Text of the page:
There are a number of options for students who are considering pursuing a master's degree in the field of biomedical engineering in the state of Michigan. In this article, we will explore four different programs offered at universities throughout the state in greater detail in order to highlight their program details and learn about general admission standards.
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Master's Degrees in Biomedical Engineering in Michigan
University of Michigan
The University of Michigan in Ann Arbor offers a Master of Science in Biomedical Engineering that students may be interested in. This program offers six concentration options, all of which require that students complete the same core component requirements of one mathematics course, one life sciences course, one statistics course, and two seminar courses. Students then will take elective courses according to the concentration area they choose to pursue, some of which are experiential in nature, while others are more technical. These areas are bioelectrics and neural engineering; biomaterials and regenerative medicine; biomechanics and biotransport; biomedical imaging and ultrasonics; biotechnology and systems biology; and medical product development.
Michigan Technological University
Located in Houghton, Michigan Technological University offers a Master of Science in Biomedical Engineering that allows students to either pursue a thesis track, a non-thesis track, or a research report. This program requires that students complete at least 30 hours of credits, 6-10 of which may be research credits for students who elect to write a thesis and 2-6 of which may be research credits for students who elect to complete the report option. Regardless of the track students decide to pursue, they must complete courses in statistical methods and cellular and molecular biology as core curriculum components. In addition to the required core component, students can then select elective courses in biomedical engineering that are of interest to them and relevant to their future career plans.
Wayne State University
Another option for students in Michigan is Wayne State University's Master of Science in Biomedical Engineering, which is in Detroit. This program offers students five specialization options: biomechanics of injury, biomedical instrumentation, biomedical imaging, biomaterials and tissue engineering, and computational and systems biology. In addition, students can either select a thesis track, which requires students to complete 32 credit hours in addition to an 8-credit thesis, or a non-thesis track that requires at 34 credit hours. Students can either enroll in this program on a part-time or full-time basis.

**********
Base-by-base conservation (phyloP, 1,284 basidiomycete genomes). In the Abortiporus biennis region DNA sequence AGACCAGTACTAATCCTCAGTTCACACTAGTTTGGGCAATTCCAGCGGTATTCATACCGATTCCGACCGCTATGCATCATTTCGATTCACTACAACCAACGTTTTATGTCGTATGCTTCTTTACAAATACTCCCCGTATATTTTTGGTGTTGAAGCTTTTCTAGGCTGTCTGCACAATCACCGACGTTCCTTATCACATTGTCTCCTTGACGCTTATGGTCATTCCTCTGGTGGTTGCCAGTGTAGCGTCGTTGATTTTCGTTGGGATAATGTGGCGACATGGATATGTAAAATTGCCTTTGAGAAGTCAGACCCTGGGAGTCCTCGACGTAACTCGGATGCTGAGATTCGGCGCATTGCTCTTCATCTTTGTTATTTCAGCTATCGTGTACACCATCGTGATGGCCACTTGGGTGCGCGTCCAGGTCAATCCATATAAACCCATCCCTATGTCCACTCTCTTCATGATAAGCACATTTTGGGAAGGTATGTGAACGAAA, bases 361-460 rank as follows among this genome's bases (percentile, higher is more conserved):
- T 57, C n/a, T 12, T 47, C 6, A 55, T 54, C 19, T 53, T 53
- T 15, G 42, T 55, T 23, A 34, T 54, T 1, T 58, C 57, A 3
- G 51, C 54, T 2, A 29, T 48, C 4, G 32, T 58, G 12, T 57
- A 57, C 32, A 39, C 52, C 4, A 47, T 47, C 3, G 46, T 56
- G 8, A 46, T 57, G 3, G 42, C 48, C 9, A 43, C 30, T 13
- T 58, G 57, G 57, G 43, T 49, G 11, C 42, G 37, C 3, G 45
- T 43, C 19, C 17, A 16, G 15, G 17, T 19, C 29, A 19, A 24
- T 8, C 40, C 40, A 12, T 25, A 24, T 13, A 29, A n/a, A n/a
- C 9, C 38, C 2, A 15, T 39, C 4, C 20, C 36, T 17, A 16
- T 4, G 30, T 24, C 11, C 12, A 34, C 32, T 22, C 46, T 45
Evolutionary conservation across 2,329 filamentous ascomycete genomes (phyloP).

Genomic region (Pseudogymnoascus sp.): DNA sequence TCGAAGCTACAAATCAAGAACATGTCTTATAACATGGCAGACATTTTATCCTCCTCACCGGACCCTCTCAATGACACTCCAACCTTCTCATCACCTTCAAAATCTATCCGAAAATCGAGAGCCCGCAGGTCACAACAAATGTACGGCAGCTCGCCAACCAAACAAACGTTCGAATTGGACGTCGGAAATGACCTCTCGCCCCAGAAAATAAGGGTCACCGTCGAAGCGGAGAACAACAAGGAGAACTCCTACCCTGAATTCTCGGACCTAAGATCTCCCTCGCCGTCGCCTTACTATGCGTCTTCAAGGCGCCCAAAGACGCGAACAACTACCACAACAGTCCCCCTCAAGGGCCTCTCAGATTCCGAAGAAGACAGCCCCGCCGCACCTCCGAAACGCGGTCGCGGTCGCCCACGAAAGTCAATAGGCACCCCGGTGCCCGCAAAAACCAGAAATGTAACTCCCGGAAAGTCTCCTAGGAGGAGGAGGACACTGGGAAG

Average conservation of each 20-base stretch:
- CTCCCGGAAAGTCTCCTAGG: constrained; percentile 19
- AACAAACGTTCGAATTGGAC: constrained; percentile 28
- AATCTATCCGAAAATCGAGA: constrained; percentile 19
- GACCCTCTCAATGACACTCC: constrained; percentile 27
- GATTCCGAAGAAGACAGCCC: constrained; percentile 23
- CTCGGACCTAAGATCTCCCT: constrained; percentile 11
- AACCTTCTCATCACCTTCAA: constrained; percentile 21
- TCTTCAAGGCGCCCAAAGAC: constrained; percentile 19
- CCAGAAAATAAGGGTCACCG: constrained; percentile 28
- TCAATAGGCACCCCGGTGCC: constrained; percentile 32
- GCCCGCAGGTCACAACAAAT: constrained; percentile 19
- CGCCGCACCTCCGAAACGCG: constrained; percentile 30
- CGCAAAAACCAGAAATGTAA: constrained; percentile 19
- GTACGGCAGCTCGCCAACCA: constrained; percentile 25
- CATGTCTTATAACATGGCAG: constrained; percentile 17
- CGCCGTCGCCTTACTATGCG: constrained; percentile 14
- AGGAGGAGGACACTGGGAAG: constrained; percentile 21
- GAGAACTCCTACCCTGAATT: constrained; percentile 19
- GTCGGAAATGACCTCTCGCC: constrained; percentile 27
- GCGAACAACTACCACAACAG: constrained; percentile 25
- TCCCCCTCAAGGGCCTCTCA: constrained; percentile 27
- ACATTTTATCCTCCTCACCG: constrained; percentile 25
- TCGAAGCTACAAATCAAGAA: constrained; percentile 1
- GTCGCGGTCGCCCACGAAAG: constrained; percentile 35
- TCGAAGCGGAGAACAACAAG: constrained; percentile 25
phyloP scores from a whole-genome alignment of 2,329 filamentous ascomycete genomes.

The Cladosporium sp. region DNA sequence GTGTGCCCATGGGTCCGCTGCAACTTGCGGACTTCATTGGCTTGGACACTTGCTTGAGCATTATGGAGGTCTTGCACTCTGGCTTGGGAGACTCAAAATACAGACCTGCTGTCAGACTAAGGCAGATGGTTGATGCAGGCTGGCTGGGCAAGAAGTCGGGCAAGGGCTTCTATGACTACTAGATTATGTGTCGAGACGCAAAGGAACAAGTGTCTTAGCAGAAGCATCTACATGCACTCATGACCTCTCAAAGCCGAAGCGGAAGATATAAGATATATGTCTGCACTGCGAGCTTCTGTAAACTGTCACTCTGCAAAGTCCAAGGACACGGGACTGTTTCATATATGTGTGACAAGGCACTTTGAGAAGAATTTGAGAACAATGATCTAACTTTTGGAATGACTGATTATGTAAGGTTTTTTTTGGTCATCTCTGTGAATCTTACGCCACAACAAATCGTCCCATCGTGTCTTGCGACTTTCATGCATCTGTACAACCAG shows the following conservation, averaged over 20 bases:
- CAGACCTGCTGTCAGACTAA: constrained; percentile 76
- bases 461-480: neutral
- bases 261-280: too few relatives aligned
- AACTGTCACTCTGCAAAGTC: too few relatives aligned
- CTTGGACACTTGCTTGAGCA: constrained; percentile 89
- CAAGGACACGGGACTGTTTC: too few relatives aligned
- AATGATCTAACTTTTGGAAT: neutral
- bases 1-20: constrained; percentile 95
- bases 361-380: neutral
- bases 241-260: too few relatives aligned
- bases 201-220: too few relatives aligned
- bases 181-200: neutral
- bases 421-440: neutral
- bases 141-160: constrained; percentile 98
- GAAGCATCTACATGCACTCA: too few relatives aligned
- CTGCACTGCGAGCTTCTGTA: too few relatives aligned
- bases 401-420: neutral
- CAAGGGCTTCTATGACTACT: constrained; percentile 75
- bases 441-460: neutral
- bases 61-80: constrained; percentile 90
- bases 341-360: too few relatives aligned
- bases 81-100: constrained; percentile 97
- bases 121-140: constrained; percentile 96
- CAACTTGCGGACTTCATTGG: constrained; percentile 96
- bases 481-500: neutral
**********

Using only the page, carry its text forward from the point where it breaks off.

Lawrence Technological University
Lawrence Technological University in Southfield also offers a Master of Science in Biomedical Engineering. In this program, students can either choose to complete a research thesis or a design project. Students who choose the thesis track will need to complete six core courses and 1-2 electives, in addition to writing the thesis. The design project track consists of six core courses, 2-3 electives, and the design project itself. Both tracks entail having to defend either the project or thesis in order to fulfill the degree requirements.
Admission Standards for Master's Degree Programs in Biomedical Engineering
Generally, master's degrees in biomedical engineering are designed for students who have completed bachelor's degrees in an engineering discipline. However, programs typically will consider students for admission if they have a number of prerequisite courses in topics like calculus, physics, and other sciences during their undergraduate career. When completing an application, students will need to submit official transcripts of all of their past undergraduate courses, GRE exam results, a personal statement, and letters of recommendation, in addition to a completed application form.
In summary, students interested in master's degrees in biomedical engineering can choose from a number of different master's degree program options in the state of Michigan, many of which allow students to specialize in a specific subfield of biomedical engineering.